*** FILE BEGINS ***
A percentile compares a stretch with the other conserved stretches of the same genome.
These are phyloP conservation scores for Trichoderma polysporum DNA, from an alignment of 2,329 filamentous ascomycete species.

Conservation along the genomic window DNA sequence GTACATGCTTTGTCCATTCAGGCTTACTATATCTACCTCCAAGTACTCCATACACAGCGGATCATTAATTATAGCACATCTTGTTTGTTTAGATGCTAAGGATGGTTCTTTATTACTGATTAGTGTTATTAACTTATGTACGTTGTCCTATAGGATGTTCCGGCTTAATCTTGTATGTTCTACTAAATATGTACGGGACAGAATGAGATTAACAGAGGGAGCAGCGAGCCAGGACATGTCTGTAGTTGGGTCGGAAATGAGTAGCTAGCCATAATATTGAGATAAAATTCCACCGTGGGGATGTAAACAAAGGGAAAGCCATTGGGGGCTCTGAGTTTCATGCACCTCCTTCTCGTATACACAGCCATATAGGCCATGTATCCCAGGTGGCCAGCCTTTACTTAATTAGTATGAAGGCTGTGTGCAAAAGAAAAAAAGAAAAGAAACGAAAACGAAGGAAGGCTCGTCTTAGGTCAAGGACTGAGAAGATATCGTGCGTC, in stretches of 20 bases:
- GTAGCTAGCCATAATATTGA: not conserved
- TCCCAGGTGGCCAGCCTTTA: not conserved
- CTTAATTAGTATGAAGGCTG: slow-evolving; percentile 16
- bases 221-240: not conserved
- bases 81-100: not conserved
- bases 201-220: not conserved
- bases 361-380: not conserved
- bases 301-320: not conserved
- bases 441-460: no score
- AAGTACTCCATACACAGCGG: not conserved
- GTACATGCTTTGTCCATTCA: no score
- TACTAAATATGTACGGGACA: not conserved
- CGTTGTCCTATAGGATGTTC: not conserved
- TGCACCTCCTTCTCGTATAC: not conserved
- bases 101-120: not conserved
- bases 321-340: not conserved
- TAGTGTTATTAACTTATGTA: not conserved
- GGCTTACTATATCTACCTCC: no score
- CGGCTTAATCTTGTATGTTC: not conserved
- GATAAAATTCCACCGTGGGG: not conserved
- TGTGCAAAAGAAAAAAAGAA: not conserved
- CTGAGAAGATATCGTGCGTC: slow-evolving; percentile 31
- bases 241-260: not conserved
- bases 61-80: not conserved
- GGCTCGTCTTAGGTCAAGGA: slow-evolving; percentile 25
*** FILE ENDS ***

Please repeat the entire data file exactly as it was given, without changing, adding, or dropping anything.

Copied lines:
A percentile compares a stretch with the other conserved stretches of the same genome.
These are phyloP conservation scores for Trichoderma polysporum DNA, from an alignment of 2,329 filamentous ascomycete species.

Conservation along the genomic window DNA sequence GTACATGCTTTGTCCATTCAGGCTTACTATATCTACCTCCAAGTACTCCATACACAGCGGATCATTAATTATAGCACATCTTGTTTGTTTAGATGCTAAGGATGGTTCTTTATTACTGATTAGTGTTATTAACTTATGTACGTTGTCCTATAGGATGTTCCGGCTTAATCTTGTATGTTCTACTAAATATGTACGGGACAGAATGAGATTAACAGAGGGAGCAGCGAGCCAGGACATGTCTGTAGTTGGGTCGGAAATGAGTAGCTAGCCATAATATTGAGATAAAATTCCACCGTGGGGATGTAAACAAAGGGAAAGCCATTGGGGGCTCTGAGTTTCATGCACCTCCTTCTCGTATACACAGCCATATAGGCCATGTATCCCAGGTGGCCAGCCTTTACTTAATTAGTATGAAGGCTGTGTGCAAAAGAAAAAAAGAAAAGAAACGAAAACGAAGGAAGGCTCGTCTTAGGTCAAGGACTGAGAAGATATCGTGCGTC, in stretches of 20 bases:
- GTAGCTAGCCATAATATTGA: not conserved
- TCCCAGGTGGCCAGCCTTTA: not conserved
- CTTAATTAGTATGAAGGCTG: slow-evolving; percentile 16
- bases 221-240: not conserved
- bases 81-100: not conserved
- bases 201-220: not conserved
- bases 361-380: not conserved
- bases 301-320: not conserved
- bases 441-460: no score
- AAGTACTCCATACACAGCGG: not conserved
- GTACATGCTTTGTCCATTCA: no score
- TACTAAATATGTACGGGACA: not conserved
- CGTTGTCCTATAGGATGTTC: not conserved
- TGCACCTCCTTCTCGTATAC: not conserved
- bases 101-120: not conserved
- bases 321-340: not conserved
- TAGTGTTATTAACTTATGTA: not conserved
- GGCTTACTATATCTACCTCC: no score
- CGGCTTAATCTTGTATGTTC: not conserved
- GATAAAATTCCACCGTGGGG: not conserved
- TGTGCAAAAGAAAAAAAGAA: not conserved
- CTGAGAAGATATCGTGCGTC: slow-evolving; percentile 31
- bases 241-260: not conserved
- bases 61-80: not conserved
- GGCTCGTCTTAGGTCAAGGA: slow-evolving; percentile 25